Merkel renews push for free trade pact with India

German Chancellor Angela Merkel visits Continental Automotive Components’ plant in the northern Indian state of Haryana on Saturday. (Reuters)
Updated 03 November 2019

Merkel renews push for free trade pact with India

  • €1 billion pledged to help Indian cities switch to green transport

NEW DELHI: German Chancellor Angela Merkel said on Saturday there was a need for a fresh attempt to restart talks on finalizing a free trade agreement (FTA) between India and the EU.

Merkel who is in India along with several Cabinet colleagues and a business delegation, began talks with Indian Prime Minister Narendra Modi on trade, investment, regional security and climate change.

A free trade pact with India has been a long-pending demand from Germany which is India’s largest trading partner in Europe. The pact has been in discussion for years.

“We need a new attempt for an EU-Indian FTA. We were already close once,” Merkel said in New Delhi, adding that she held an intensive discussion about the FTA with Modi. “With the new EU-commission there will be a new attempt,” she said.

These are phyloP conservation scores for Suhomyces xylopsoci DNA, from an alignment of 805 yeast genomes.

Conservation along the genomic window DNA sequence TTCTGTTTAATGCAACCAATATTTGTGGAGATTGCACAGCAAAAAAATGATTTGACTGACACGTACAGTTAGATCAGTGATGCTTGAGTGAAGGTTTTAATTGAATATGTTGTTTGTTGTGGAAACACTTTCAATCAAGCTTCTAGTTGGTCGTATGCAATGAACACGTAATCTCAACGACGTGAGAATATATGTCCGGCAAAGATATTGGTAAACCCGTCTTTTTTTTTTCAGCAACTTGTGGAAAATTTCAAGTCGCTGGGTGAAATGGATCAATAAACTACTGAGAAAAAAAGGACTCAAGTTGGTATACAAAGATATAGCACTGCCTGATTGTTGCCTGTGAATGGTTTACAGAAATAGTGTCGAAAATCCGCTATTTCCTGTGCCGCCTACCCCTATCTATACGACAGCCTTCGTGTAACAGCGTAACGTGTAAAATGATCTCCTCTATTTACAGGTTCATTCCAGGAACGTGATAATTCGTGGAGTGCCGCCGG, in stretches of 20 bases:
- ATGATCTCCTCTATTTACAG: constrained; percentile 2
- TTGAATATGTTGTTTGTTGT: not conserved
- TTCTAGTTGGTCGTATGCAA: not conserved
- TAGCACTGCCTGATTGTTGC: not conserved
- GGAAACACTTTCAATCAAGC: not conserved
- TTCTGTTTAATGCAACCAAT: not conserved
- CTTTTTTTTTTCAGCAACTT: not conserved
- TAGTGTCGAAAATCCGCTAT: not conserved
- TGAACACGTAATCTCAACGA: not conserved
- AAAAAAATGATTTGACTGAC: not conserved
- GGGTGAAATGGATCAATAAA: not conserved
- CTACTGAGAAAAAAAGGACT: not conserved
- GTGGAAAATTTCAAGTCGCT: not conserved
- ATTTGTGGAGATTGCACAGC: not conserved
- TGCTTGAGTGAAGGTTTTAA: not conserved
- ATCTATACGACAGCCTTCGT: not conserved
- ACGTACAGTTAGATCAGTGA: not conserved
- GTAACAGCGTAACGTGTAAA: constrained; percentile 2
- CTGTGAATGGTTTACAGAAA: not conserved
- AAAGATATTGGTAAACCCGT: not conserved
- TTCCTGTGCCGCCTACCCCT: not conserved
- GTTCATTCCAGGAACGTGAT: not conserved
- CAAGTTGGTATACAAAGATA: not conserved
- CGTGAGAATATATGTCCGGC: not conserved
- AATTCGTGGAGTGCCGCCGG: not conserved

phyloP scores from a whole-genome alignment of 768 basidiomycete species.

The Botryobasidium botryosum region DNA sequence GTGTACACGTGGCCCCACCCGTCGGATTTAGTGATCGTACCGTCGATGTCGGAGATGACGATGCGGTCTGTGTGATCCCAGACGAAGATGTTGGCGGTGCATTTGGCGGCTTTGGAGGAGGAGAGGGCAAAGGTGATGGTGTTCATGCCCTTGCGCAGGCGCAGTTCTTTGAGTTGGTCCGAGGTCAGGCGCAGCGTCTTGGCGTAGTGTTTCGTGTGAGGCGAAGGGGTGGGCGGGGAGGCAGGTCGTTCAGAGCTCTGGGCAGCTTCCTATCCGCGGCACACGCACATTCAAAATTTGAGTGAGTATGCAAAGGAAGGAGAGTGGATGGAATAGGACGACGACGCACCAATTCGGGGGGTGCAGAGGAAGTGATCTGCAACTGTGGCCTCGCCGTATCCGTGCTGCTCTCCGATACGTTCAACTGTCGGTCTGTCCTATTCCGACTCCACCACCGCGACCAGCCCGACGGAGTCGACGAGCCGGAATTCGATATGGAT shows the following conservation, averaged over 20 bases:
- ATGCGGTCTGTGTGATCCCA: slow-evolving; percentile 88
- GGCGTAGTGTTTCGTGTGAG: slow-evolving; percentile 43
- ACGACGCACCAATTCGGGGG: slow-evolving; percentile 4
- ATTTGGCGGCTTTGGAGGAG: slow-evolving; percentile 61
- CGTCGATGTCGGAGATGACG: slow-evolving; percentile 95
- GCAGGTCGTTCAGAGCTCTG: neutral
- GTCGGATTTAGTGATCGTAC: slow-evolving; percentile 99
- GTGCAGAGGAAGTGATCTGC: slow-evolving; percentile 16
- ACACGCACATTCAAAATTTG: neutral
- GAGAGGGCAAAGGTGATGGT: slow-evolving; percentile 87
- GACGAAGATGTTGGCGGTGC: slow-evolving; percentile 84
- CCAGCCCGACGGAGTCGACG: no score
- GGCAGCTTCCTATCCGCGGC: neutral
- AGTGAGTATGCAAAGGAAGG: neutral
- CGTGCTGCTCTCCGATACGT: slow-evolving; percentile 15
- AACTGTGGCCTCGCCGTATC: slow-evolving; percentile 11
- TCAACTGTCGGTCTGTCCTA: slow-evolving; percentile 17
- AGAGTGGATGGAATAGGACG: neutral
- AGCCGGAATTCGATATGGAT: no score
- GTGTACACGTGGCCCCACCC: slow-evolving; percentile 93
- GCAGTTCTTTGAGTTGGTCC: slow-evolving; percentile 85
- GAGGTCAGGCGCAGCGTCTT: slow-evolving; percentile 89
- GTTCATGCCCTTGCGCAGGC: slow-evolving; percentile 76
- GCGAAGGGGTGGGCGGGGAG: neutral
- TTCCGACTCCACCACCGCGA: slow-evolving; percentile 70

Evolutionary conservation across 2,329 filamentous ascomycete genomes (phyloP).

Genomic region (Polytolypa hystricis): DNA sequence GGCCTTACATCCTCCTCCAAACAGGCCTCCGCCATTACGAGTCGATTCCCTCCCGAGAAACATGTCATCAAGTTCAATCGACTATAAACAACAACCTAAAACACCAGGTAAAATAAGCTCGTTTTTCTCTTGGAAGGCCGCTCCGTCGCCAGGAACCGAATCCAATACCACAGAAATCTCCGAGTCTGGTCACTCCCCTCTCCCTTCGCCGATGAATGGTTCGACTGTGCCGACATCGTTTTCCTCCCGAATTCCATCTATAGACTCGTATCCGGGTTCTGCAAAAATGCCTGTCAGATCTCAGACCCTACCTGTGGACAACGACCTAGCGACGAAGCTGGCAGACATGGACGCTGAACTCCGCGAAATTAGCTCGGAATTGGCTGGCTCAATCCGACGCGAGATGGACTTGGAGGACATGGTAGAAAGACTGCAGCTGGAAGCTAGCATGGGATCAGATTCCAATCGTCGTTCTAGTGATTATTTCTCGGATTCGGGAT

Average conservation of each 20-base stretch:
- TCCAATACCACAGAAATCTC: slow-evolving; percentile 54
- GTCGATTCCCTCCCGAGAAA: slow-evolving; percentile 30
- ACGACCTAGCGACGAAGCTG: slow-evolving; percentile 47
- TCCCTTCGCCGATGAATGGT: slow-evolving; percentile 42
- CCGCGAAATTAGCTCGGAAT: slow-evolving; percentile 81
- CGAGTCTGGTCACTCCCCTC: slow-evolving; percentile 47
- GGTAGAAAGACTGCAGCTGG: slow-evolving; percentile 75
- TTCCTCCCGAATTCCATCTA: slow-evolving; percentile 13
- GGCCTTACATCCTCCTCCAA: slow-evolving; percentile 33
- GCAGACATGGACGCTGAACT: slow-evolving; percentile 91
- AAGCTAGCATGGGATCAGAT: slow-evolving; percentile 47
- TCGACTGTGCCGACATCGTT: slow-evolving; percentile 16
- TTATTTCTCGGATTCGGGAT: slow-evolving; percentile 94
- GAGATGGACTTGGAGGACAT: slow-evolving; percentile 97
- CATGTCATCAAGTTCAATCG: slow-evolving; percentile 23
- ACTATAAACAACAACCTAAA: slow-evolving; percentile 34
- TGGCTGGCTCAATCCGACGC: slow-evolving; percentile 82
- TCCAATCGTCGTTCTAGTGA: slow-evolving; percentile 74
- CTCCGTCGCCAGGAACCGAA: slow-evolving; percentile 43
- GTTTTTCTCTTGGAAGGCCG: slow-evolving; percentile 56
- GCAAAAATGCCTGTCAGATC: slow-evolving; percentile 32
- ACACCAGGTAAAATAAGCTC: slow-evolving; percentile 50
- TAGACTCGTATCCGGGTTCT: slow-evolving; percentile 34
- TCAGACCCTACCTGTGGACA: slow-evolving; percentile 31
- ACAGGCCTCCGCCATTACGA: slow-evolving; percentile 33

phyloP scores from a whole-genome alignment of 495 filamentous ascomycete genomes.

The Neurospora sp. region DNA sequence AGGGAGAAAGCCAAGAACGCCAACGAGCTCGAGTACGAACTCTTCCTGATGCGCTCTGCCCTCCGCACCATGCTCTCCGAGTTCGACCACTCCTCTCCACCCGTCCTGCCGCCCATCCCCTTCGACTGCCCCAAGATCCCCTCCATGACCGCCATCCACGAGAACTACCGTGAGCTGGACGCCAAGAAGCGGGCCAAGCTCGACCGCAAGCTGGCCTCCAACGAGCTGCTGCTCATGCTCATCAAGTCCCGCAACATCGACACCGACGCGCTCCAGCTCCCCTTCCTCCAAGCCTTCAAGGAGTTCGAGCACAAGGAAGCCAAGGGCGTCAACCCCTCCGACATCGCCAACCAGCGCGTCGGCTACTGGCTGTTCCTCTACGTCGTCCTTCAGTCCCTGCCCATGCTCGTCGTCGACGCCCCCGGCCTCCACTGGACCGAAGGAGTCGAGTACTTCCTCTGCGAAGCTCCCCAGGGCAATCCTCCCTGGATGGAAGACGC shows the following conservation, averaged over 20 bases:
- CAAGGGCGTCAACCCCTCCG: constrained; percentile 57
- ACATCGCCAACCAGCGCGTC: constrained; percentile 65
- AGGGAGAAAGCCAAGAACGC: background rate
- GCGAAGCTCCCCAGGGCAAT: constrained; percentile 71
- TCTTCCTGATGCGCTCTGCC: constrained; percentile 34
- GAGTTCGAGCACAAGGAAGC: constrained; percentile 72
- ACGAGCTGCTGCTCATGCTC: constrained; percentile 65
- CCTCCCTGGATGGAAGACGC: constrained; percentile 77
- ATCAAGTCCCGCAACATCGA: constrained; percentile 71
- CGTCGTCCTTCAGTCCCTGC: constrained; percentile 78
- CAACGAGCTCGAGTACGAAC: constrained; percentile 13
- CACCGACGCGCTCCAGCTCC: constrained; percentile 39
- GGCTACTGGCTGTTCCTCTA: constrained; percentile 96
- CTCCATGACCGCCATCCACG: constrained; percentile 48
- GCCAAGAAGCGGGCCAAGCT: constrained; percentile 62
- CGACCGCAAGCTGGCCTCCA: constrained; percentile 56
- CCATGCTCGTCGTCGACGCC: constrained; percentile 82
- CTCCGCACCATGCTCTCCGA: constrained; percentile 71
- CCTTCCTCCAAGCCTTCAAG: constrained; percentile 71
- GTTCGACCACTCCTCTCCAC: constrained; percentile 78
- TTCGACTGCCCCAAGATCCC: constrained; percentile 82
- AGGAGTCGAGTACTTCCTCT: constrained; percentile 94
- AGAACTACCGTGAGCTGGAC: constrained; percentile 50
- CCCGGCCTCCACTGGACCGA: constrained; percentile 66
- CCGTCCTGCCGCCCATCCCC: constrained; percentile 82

With more than 1,700 German companies operating in India, a free trade pact could help minimize the uncertainty experienced by German investors after an investment protection agreement between the two countries ended in 2016.

While addressing an audience at the Indo-German Chambers of Commerce, Merkel said she had an open discussion with Modi about problems faced by German companies and difficulties reported by small and medium enterprises to find way around the “bureaucracy labyrinth.”

In recent months German firms have raised a few other concerns, including slowdown in India’s auto sector, lack of stable policymaking and ad-hoc decisions which they say have affected buyer sentiment and created uncertainty among carmakers.

HIGHLIGHTS

  • Delhi has faced a mounting pollution crisis over the past decade.
  • Fourteen Indian cities including the capital are among the world’s top 15 most polluted cities, according to the UN.